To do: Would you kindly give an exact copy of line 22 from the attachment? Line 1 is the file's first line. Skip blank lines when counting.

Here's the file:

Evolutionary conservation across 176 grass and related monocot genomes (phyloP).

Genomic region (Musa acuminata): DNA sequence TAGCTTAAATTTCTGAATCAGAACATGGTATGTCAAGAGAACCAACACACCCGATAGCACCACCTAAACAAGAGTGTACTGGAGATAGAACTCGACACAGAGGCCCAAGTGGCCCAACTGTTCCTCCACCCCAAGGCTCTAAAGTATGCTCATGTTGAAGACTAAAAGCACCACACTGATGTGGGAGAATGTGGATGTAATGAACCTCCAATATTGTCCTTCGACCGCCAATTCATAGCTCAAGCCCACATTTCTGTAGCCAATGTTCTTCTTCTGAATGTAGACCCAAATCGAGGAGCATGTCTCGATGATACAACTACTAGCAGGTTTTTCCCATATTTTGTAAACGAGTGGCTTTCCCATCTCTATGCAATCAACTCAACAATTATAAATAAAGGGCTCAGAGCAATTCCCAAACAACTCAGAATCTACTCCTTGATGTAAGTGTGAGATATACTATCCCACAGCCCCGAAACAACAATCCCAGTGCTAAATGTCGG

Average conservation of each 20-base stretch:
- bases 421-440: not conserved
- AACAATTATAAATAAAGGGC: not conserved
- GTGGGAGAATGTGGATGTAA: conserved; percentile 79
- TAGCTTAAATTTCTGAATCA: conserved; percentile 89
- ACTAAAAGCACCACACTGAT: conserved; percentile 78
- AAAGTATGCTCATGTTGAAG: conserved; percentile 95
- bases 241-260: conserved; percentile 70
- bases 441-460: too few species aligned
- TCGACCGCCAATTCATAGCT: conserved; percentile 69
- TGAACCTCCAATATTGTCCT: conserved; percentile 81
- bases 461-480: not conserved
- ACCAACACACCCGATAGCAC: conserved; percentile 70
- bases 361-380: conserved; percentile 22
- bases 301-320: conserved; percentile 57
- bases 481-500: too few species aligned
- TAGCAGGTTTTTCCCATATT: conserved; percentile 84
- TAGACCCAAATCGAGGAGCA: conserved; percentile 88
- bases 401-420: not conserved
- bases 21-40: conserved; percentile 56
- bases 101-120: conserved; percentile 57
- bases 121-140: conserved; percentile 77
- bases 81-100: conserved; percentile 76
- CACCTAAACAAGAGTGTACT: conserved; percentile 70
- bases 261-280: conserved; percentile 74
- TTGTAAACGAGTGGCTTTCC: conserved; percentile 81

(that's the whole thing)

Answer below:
- bases 21-40: conserved; percentile 56